CIGA also argues that the alleged injury is not a “covered claim” pursuant to § 38a-836(6) because it is an amount due to an insurer as subrogation recovery or otherwise pursuant to § 31-299b C.G.S. apportionment. As we discussed in Hunnihan, however, apportionment under § 31-299b is not based on the contractual rights of subrogation or indemnity, but on actual firsthand liability as the primary workers’ compensation insurer at the time of a claimant’s injury. This exception to “covered claim” does not apply to apportionment situations under § 31-299b. Furthermore, the trial commissioner ruled in this particular case that permanency was being apportioned based on the liability for the consequences of specific injuries on specific dates and not on apportionment for periods of repetitive trauma pursuant to § 31-299b. See Thomen v. Turri Electric, 11 Conn. Workers’ Comp. Rev. Op. 299, 302, 1324 CRD-5-91-10 (Dec. 23, 1993). Thus, this legal argument is inapplicable to the facts of this case.

It follows, therefore, that the claimant had no recourse under another insurance policy for this portion of his permanency within the meaning of § 31-345 C.G.S., which requires a claimant to exhaust his rights under another policy before pursuing relief against CIGA based on coverage by an insolvent insurer. There is no showing that the employer had insurance with more than one company for its workers’ compensation liability at the time of the 1986 injury. Further, we reiterate that apportionment under § 31-299b is based on liability for actual injurious exposure, and not on an artificial apportionment scheme like § 31-349. Thus, even if this case was about § 31-299b apportionment, American Mutual would have been the only insurer on the risk at the time of the relevant injurious exposure.

The remaining issue under the CIGA statute concerns the timeliness of the notice of claim. Pursuant to § 38a-841(1)(a)(ii)(B), CIGA is “in no event . . . obligated for any claim filed with the association after the expiration of two years from the date of the declaration of insolvency.” It appears to be undisputed that American Mutual became insolvent on March 9, 1989. Two years from that date is March 9, 1991. As the claimant did not file a Form 30C in the current action until September 1992, it would appear at first glance that CIGA could not have been notified of this action within two years of American Mutual’s declaration of insolvency. However, the trial commissioner did not make a finding as to when notice was provided to CIGA in this case.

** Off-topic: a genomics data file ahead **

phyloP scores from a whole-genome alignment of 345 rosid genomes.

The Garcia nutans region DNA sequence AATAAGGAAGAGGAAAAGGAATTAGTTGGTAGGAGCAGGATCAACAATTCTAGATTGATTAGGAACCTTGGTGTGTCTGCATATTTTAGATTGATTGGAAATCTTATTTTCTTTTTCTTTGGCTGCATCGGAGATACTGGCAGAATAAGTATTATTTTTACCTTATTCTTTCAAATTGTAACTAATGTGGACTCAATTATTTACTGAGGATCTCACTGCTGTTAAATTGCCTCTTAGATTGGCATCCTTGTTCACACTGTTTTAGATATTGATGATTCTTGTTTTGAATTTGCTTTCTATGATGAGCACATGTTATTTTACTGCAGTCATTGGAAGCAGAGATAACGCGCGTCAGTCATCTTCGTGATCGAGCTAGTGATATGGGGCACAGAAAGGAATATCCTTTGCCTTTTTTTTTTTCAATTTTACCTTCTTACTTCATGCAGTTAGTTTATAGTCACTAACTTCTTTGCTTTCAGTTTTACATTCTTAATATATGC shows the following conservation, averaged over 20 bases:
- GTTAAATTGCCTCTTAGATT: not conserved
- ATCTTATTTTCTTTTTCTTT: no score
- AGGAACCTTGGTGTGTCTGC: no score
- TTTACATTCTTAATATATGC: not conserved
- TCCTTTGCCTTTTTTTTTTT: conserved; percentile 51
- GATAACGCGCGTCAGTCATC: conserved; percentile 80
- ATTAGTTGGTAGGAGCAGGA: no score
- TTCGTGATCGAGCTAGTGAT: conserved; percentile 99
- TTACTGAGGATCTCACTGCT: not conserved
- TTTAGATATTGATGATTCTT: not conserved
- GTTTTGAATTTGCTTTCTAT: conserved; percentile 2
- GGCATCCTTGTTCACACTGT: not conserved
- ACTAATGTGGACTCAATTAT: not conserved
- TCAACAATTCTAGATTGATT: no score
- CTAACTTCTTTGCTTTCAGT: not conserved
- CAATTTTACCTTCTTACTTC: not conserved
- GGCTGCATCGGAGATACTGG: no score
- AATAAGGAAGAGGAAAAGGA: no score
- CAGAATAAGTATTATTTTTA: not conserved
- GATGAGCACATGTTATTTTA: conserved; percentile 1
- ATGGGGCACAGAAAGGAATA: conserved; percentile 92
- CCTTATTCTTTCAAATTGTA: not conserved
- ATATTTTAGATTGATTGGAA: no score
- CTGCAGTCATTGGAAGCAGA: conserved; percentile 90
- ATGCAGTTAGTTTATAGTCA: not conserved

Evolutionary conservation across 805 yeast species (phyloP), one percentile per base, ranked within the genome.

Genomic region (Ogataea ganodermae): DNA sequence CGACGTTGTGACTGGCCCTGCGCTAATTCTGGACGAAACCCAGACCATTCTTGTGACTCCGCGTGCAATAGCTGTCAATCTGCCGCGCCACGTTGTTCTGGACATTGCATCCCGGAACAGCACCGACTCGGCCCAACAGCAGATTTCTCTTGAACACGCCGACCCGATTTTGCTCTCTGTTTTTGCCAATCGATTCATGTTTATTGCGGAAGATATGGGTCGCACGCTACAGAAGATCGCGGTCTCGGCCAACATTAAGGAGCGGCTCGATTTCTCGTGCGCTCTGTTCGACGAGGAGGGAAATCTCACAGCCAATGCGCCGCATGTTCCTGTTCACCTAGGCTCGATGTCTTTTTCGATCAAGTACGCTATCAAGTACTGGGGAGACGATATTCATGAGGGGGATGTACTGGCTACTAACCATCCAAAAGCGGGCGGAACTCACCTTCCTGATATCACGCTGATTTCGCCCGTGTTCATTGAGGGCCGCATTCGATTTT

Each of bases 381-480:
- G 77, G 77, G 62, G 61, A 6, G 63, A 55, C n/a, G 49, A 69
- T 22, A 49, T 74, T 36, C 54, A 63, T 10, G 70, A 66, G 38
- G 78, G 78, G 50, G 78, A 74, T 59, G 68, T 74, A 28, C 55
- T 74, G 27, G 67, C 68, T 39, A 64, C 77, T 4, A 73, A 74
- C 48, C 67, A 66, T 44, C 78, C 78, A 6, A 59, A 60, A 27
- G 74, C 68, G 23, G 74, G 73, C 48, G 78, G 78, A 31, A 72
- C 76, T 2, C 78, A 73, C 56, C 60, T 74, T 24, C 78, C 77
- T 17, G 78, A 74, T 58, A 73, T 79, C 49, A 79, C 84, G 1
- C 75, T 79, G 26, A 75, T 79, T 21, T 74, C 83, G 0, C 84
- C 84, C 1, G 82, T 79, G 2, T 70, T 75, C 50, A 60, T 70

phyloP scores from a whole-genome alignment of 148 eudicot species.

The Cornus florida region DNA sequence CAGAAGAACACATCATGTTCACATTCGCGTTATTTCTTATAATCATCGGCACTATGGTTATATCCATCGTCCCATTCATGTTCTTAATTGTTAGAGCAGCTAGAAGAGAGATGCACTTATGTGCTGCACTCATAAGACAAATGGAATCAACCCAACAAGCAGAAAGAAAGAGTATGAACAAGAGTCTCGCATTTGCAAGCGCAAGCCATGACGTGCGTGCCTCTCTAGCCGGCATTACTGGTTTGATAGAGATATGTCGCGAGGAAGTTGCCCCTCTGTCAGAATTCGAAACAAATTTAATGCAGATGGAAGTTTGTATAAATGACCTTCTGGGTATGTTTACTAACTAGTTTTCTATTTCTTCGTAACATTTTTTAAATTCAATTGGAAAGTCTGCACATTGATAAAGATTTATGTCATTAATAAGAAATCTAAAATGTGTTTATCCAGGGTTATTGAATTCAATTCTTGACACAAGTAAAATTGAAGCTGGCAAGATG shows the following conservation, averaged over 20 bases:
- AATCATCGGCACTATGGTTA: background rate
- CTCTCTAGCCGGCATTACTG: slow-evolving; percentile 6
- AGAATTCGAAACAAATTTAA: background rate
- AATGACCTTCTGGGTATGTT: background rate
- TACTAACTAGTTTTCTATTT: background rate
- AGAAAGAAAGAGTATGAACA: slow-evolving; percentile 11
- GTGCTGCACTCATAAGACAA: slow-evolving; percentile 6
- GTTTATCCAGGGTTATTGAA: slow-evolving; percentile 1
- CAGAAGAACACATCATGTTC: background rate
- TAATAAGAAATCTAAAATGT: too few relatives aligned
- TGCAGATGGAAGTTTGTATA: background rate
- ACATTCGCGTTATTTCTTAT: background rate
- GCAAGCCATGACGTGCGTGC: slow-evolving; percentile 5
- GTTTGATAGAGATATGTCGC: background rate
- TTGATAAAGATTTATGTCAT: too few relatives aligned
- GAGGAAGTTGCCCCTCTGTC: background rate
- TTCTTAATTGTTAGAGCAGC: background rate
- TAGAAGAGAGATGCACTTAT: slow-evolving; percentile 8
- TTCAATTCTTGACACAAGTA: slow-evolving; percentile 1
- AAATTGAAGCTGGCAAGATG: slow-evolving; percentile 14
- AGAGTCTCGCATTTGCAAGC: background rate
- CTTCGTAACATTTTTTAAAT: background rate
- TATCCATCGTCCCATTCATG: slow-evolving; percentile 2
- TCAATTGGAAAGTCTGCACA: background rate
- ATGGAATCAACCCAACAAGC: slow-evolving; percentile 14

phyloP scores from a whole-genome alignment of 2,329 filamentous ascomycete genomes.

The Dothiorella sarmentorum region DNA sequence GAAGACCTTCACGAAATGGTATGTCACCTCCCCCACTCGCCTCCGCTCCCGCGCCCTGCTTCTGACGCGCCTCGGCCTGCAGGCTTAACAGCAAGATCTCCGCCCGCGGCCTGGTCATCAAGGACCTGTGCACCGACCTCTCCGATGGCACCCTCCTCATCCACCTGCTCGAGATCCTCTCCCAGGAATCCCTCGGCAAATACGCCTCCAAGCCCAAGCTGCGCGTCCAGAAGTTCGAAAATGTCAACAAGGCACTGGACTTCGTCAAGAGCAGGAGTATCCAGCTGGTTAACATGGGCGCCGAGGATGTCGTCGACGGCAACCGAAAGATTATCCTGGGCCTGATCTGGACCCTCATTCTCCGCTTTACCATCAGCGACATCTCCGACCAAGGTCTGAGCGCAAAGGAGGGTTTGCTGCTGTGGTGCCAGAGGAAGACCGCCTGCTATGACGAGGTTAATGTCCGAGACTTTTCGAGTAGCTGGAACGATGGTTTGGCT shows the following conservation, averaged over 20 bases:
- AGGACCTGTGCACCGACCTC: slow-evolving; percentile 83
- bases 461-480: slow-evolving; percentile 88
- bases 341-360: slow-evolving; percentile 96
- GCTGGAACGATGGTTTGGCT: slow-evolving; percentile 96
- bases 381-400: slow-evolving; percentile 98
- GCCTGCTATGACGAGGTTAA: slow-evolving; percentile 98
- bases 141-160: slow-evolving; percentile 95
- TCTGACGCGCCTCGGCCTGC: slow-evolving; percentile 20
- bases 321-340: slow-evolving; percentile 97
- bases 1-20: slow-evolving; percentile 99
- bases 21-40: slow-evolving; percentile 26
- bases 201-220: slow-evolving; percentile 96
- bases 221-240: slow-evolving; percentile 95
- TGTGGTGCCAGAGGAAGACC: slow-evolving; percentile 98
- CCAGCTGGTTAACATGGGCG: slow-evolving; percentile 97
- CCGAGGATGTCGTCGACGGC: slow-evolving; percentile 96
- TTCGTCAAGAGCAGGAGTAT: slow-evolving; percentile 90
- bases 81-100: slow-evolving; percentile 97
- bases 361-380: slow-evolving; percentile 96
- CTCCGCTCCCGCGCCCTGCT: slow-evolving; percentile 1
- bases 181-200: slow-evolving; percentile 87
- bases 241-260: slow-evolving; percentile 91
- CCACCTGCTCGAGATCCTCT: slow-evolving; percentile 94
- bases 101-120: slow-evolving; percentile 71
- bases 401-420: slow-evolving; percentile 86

As this board does not have the power to make factual findings on review, we have no choice but to remand this matter to the trial commissioner for findings on this issue. Assuming that he indeed finds that notice was not provided within the two-year period, a difficult question will be raised. Section 38a-841(1)(a)(ii)(B) appears to be absolute in its terms. Yet, we have held that the impossibility of timely notice creates an exception to the otherwise absolute Second Injury Fund notice period under § 31-349 C.G.S., and it is arguable that similar reasoning should apply here. See, e.g., Jaworski v. A.B. Chance Co., 3006 CRB-3-95-2 (decided Jan. 6, 1997). It would certainly create a hardship upon this claimant if he was unable to collect a portion of his permanency award because all potentially liable parties were exonerated from paying benefits. This also would contradict the purpose of the CIGA Act, which is to avoid financial loss to Connecticut residents because of insurance company insolvency. See Hunnihan, supra. Because the discussion of this issue in this case has been very limited to this point, we believe that it would be appropriate for all parties to address this topic for the benefit of the trial commissioner in making further findings on remand.

CIGA’s next argument is that the trier erred by failing to admit into evidence the deposition of Dr. Mazzara, the treating physician, while admitting the records of his treatment. The transcripts show that, just prior to the formal hearing in which Dr. Mazzara’s reports were admitted into evidence, the attorney for TGI had told the other parties that she was going to depose the doctor. The deposition was to take place a week after that hearing. May 2, 1996 Transcript, p. 9; July 20, 1995 Transcript, p. 84. However, that deposition was canceled at the doctor’s request. It was not rescheduled before the September 28, 1995 formal hearing, at which CIGA’s counsel requested the opportunity to depose Dr. Mazzara so that he could cross-examine him regarding his theory of apportionment. In the alternative, counsel requested that Dr. Mazzara’s reports be stricken from the record. Transcript, p. 38-39.